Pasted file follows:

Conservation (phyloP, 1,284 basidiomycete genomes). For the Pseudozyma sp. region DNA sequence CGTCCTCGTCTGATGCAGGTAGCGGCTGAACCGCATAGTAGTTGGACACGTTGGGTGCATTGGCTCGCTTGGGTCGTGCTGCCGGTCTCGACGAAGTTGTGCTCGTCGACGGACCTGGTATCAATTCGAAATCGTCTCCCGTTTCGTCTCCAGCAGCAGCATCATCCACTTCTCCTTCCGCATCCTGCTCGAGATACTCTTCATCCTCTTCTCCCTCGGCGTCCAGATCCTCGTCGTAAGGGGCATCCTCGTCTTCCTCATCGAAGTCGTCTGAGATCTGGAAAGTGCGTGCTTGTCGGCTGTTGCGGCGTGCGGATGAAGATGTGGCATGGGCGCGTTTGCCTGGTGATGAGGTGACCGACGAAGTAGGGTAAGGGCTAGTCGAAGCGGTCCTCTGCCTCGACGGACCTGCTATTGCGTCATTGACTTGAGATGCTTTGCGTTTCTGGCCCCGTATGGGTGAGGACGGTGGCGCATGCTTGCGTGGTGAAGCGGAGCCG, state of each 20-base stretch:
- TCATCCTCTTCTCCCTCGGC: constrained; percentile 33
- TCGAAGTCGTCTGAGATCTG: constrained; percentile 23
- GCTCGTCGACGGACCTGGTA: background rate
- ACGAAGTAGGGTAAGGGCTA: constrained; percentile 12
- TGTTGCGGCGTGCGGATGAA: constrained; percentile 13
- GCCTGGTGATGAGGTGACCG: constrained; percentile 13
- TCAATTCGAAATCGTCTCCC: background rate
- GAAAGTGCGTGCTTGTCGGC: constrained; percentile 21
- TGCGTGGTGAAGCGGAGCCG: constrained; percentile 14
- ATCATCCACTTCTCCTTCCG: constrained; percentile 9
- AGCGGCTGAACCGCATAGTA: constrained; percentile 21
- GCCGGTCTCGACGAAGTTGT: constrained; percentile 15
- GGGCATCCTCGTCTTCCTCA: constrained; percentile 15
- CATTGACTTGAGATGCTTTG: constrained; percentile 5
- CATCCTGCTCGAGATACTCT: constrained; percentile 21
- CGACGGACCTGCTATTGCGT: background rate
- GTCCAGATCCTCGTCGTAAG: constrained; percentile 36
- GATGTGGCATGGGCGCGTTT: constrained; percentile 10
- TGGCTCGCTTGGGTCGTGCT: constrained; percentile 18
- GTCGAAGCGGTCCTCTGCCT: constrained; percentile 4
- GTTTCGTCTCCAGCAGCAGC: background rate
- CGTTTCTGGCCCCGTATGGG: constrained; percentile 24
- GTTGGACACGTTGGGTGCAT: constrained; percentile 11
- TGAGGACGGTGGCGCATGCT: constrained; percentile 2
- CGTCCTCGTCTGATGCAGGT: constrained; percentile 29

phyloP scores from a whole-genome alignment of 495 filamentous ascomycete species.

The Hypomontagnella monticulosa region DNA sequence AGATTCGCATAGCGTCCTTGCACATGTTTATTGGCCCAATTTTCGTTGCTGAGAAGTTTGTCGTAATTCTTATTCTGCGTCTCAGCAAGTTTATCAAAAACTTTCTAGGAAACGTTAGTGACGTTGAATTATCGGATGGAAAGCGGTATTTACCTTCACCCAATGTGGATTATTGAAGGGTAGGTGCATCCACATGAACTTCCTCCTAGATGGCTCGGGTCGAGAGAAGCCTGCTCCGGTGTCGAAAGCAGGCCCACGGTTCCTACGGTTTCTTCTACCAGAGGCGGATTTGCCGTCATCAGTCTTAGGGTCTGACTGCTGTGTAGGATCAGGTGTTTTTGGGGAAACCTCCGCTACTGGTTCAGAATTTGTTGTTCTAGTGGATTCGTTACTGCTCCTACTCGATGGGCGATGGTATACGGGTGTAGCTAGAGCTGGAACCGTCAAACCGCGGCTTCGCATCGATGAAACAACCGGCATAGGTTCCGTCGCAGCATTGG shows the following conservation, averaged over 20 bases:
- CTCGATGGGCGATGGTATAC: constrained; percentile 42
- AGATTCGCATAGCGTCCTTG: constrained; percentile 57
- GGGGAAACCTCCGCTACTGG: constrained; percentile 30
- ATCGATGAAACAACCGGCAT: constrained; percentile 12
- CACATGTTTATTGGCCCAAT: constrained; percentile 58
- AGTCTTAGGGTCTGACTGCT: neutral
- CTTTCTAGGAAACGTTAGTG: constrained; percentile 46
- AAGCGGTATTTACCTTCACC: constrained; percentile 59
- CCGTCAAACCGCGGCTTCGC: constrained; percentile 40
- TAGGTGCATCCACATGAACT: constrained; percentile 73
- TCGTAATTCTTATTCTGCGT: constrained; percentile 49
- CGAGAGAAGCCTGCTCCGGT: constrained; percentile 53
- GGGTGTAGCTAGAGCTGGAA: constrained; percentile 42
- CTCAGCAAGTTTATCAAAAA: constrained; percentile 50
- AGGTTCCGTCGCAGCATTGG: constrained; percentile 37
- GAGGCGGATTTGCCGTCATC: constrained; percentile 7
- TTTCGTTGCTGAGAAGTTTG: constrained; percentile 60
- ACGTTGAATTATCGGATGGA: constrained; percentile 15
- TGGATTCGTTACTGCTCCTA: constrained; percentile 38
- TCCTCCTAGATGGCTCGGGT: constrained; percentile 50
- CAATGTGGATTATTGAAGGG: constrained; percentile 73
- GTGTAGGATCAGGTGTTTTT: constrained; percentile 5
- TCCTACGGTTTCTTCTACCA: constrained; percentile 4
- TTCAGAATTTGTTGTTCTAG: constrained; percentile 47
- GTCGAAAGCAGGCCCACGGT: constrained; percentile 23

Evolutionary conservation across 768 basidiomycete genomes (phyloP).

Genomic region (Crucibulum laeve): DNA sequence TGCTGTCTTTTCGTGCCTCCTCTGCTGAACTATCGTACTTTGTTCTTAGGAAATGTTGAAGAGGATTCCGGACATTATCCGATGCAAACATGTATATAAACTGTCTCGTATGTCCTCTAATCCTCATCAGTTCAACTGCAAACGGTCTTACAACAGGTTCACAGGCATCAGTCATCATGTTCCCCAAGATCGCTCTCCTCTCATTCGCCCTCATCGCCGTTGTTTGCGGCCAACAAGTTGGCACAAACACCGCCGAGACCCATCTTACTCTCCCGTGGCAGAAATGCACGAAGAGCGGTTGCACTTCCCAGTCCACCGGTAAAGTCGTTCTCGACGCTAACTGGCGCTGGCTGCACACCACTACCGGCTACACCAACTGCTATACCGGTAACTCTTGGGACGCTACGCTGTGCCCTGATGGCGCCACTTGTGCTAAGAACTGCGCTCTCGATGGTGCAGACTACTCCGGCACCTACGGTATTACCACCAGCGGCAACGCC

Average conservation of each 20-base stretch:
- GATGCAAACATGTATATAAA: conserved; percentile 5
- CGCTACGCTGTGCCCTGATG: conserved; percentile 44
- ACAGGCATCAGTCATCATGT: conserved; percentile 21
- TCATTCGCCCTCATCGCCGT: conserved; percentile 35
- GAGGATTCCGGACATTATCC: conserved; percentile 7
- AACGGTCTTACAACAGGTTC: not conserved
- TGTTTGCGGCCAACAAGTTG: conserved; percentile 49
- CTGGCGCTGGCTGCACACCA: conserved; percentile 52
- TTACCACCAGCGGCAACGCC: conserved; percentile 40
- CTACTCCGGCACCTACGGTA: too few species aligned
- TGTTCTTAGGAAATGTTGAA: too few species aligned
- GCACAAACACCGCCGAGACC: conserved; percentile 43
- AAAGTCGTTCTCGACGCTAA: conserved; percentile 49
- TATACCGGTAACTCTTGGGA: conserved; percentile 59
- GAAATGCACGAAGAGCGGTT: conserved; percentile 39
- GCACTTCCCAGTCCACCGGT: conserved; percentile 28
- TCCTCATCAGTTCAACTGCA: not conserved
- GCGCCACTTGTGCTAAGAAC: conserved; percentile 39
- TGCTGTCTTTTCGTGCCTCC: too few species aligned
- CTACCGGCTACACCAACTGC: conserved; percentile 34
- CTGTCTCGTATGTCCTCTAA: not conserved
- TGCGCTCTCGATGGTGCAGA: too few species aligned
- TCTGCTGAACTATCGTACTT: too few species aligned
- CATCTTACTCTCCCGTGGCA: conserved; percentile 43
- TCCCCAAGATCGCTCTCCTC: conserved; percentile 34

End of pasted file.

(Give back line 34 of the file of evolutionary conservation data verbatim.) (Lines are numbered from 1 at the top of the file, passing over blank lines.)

- AGTCTTAGGGTCTGACTGCT: neutral